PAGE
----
I hope you enjoy this report. 

“The Eurovision Song Contest allowed Public Health and our partners to reach a wide audience to promote a healthier lifestyle and the Health and Wellbeing Offer available to our residents.”

Matthew Ashton

Director of Public Health

Foreword by Councillor for Health and Culture

Foreword video transcript - Councillor Harry Doyle

It’s been another incredible year for the public health team in Liverpool, and I am immensely proud to be the cabinet member for health, wellbeing and culture. Liverpool Public Health and Culture have built an outstanding partnership in recent years to improve the lives of people in our communities.  

Some Incredible things have happened in Liverpool in 2023 that have built on this relationship. And that includes the city hosting, of course, the Eurovision Song Contest on behalf of Ukraine. The event was a great success and put a spotlight on our city and all the wonderful people that live here. With over 162 million people viewing the event. The contest plus supporting events, including the Eurovision Village saw a footfall of over 500,000 people, resulting in many benefits to the city. Including the creation of jobs and opportunities. Eurovision was followed by other events such as the River of Light Festival, which again, was a big success and provides an opportunity for public health to work with colleagues from LCC Culture and wider partners to promote health messages to improve health and wellbeing. These are just two events that showcase the importance of using culture and the events to improve the lives of our residents.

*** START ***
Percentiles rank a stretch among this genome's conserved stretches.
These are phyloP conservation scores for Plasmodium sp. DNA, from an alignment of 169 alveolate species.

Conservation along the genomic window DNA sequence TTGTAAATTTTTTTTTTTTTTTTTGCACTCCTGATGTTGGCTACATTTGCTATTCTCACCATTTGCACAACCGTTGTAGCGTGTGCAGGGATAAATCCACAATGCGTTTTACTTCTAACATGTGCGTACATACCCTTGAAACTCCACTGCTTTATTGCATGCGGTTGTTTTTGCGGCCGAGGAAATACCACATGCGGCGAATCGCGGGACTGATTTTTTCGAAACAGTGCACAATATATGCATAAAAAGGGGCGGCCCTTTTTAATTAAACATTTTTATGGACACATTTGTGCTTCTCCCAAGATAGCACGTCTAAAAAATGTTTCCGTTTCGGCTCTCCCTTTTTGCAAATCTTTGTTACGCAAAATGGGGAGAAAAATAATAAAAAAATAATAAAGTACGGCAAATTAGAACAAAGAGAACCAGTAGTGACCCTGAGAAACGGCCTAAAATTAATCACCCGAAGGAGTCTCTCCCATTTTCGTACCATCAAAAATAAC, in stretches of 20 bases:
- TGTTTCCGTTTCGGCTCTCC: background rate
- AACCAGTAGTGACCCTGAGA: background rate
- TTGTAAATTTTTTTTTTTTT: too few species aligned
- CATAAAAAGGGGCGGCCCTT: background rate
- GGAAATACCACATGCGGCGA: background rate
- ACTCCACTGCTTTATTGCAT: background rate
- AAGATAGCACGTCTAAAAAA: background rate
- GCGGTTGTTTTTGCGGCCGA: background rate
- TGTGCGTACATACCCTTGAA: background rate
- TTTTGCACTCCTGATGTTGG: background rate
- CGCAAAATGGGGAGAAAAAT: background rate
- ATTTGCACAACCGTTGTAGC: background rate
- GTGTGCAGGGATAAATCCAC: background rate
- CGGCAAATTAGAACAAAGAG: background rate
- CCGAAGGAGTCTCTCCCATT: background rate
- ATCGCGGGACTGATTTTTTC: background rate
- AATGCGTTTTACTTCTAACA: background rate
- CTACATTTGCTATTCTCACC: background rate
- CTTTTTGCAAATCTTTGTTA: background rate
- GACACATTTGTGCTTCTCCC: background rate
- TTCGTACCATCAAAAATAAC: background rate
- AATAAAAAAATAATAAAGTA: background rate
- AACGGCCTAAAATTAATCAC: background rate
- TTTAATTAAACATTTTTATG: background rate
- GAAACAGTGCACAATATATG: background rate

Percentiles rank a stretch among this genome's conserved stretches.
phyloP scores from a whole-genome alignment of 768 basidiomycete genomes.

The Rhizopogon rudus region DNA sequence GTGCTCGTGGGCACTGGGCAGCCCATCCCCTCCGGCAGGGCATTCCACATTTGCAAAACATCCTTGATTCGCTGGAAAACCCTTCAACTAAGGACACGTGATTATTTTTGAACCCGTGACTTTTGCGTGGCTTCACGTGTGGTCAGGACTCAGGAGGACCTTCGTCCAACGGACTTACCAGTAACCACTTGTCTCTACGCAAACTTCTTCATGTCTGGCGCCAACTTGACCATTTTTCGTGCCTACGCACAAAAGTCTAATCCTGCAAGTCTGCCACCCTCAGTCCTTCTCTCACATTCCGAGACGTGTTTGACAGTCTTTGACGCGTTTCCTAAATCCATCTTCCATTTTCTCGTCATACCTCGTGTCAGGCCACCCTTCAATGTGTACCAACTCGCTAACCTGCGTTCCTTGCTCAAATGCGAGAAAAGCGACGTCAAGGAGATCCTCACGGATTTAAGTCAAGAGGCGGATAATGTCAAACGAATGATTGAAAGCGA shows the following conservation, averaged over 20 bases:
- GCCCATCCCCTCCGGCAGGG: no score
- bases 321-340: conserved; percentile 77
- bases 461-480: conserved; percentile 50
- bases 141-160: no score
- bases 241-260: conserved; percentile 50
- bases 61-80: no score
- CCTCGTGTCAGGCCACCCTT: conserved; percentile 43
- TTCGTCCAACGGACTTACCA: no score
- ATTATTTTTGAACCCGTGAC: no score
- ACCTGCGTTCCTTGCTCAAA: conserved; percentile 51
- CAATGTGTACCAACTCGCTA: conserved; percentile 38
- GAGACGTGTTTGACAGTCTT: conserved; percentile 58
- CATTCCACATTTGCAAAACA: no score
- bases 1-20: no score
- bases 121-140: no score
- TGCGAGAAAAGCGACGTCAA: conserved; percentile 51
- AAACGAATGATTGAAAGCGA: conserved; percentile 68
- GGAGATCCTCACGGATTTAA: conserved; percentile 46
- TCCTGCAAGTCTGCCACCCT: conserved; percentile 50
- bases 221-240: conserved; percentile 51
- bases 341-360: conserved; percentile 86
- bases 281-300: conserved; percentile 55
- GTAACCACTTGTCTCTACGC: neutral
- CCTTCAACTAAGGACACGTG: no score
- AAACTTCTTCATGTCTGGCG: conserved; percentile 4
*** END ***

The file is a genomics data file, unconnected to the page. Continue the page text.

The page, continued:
There still remain challenges with people living in deprived areas of the city, being more likely to have shorter life and spend more time in poor health. This is why we need to work with our communities to reduce inequalities and improve the health and wellbeing of our residents. These are highlighted in the recently published data Health in Liverpool 2040 report, and these include the development of the public health supported Life Rooms social model of health. Our work around vaping to reduce the risks of vaping to young people and joint operations with LCC trading standards, the Alcohol and Tobacco unit, Public Health and Police. To stop the sale of illegal and counterfeit vaping products. And there are many more examples. 

As ever, better investment for prevention will always be key. Enabling the system to drive up improvements in health and wellbeing, allowing more people to live longer, healthier lives. There’s a lot of information in this report, we need to build on this work and work together to meet the challenges ahead to improve health and wellbeing for our residents. 

So thank you for taking the time to read it and for working alongside us as we continue to address health inequalities together. 

“Liverpool Public Health and Culture have built an outstanding partnership in recent years, to improve the lives of people in our communities.”

Councillor Harry Doyle

Cabinet Member for Health, Wellbeing and Culture